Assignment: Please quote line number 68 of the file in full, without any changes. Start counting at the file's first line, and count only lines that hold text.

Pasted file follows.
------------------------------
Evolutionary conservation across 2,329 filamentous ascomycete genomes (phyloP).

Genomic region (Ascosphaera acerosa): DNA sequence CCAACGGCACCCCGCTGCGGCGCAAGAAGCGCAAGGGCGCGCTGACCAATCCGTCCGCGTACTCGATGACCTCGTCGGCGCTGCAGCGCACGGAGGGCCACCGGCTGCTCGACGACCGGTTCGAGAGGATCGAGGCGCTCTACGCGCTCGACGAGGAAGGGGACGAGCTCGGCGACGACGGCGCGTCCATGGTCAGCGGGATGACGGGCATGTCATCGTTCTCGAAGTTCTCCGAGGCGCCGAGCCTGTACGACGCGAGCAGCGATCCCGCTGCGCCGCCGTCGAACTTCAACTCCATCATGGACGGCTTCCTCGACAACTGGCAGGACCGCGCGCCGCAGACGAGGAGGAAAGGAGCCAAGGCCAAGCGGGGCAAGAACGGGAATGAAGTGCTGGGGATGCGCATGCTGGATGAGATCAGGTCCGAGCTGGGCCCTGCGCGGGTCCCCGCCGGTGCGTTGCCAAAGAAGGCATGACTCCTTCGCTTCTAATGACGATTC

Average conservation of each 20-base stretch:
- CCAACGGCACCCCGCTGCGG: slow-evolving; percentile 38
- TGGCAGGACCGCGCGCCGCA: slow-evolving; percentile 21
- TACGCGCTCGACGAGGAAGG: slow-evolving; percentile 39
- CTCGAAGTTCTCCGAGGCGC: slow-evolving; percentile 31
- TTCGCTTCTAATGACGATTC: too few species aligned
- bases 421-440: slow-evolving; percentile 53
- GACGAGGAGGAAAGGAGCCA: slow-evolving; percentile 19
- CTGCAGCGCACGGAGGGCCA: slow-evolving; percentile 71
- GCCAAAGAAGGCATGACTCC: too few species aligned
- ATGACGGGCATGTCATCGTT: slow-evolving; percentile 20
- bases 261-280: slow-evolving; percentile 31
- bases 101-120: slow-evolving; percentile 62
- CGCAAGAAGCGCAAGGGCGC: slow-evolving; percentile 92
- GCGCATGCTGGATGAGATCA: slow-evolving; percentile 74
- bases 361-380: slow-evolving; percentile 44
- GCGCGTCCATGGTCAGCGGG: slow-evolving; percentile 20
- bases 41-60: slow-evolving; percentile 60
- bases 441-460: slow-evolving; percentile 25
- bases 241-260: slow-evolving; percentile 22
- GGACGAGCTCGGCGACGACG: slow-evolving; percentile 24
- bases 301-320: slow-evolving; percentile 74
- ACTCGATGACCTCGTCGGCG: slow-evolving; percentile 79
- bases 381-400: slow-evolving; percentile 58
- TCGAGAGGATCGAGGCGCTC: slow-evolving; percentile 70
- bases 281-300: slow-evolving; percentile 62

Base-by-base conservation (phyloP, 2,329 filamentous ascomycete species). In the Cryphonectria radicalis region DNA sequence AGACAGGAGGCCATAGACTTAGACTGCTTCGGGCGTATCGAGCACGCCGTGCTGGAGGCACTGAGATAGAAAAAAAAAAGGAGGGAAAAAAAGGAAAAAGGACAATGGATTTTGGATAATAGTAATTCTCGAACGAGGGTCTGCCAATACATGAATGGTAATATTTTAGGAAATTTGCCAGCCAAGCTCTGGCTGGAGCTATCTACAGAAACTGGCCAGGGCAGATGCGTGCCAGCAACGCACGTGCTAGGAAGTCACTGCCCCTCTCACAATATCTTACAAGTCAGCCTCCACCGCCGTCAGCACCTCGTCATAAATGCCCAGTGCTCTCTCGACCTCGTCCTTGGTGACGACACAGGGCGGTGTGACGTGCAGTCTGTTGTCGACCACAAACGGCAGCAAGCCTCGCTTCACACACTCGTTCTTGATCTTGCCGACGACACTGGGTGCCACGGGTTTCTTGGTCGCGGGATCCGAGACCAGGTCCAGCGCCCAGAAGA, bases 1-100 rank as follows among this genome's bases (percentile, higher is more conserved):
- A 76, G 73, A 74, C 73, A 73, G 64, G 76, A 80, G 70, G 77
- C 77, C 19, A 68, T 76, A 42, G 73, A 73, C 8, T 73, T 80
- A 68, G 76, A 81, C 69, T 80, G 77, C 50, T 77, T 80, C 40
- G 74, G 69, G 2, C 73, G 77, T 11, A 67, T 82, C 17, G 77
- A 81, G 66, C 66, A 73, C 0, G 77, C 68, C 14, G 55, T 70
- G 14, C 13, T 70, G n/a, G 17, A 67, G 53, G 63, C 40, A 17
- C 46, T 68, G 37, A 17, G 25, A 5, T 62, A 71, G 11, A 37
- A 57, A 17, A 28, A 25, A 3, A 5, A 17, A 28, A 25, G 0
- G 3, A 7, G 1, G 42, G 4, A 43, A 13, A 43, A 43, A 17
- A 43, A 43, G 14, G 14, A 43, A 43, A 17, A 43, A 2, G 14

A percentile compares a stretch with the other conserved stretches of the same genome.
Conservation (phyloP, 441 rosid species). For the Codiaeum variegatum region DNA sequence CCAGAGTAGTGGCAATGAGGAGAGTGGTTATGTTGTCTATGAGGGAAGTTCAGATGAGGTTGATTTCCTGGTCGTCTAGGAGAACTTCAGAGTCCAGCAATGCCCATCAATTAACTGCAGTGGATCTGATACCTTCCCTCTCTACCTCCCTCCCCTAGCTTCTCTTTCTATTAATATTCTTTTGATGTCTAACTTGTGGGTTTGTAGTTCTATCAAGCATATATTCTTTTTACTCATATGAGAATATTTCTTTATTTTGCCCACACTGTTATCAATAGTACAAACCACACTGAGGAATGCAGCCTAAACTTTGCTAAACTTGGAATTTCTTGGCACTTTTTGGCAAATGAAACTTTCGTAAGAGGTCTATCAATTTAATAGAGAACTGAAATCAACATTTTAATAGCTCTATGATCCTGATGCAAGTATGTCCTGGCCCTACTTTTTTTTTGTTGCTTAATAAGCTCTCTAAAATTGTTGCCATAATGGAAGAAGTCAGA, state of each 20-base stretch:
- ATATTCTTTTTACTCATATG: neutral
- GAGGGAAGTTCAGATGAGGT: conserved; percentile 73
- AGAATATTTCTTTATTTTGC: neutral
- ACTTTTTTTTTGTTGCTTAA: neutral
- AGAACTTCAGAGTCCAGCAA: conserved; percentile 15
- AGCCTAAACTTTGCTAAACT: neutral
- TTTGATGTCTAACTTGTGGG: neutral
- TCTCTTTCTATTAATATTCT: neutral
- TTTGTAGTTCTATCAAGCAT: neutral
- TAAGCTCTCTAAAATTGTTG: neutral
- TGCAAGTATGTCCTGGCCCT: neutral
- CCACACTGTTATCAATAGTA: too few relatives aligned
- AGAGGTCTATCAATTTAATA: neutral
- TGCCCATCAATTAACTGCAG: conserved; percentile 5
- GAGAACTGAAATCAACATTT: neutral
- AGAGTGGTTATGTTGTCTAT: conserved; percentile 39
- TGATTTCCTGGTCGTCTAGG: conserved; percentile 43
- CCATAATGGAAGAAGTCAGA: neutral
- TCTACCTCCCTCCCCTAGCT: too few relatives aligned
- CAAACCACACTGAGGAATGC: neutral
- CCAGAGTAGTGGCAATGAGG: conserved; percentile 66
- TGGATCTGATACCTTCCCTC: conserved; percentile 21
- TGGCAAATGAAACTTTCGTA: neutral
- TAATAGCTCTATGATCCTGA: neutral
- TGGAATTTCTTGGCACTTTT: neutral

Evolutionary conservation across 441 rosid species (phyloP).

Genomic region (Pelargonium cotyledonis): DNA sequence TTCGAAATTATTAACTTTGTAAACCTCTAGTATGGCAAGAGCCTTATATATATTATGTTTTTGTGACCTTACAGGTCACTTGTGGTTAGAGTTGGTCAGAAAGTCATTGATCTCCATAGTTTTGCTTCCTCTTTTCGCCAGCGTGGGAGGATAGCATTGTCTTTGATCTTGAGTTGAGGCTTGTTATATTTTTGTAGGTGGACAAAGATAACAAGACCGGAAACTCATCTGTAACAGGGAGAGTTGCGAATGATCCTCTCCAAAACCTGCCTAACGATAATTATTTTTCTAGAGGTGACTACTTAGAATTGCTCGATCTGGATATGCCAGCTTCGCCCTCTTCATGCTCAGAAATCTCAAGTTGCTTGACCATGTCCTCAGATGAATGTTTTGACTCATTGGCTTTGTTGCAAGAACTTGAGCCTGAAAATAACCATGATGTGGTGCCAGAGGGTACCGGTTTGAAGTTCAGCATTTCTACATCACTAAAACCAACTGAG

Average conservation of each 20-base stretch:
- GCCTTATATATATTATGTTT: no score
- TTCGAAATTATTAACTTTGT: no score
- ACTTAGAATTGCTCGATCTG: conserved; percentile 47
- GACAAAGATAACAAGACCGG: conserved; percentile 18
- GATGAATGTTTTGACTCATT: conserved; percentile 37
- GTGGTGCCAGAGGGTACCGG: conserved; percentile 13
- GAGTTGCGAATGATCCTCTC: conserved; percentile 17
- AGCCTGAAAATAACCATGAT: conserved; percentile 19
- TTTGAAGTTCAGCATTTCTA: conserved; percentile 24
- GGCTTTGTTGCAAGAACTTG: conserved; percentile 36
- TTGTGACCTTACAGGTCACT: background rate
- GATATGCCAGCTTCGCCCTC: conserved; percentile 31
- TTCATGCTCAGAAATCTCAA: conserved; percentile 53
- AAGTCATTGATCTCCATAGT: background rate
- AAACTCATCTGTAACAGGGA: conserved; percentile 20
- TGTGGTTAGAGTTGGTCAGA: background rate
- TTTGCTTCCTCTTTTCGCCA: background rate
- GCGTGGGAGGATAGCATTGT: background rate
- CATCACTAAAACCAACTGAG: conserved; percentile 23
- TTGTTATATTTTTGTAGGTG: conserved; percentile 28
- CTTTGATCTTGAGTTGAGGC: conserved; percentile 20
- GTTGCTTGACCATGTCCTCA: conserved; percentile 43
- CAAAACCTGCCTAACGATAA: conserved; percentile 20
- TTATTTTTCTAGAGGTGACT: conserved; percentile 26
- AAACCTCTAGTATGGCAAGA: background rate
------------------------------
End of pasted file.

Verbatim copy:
Genomic region (Pelargonium cotyledonis): DNA sequence TTCGAAATTATTAACTTTGTAAACCTCTAGTATGGCAAGAGCCTTATATATATTATGTTTTTGTGACCTTACAGGTCACTTGTGGTTAGAGTTGGTCAGAAAGTCATTGATCTCCATAGTTTTGCTTCCTCTTTTCGCCAGCGTGGGAGGATAGCATTGTCTTTGATCTTGAGTTGAGGCTTGTTATATTTTTGTAGGTGGACAAAGATAACAAGACCGGAAACTCATCTGTAACAGGGAGAGTTGCGAATGATCCTCTCCAAAACCTGCCTAACGATAATTATTTTTCTAGAGGTGACTACTTAGAATTGCTCGATCTGGATATGCCAGCTTCGCCCTCTTCATGCTCAGAAATCTCAAGTTGCTTGACCATGTCCTCAGATGAATGTTTTGACTCATTGGCTTTGTTGCAAGAACTTGAGCCTGAAAATAACCATGATGTGGTGCCAGAGGGTACCGGTTTGAAGTTCAGCATTTCTACATCACTAAAACCAACTGAG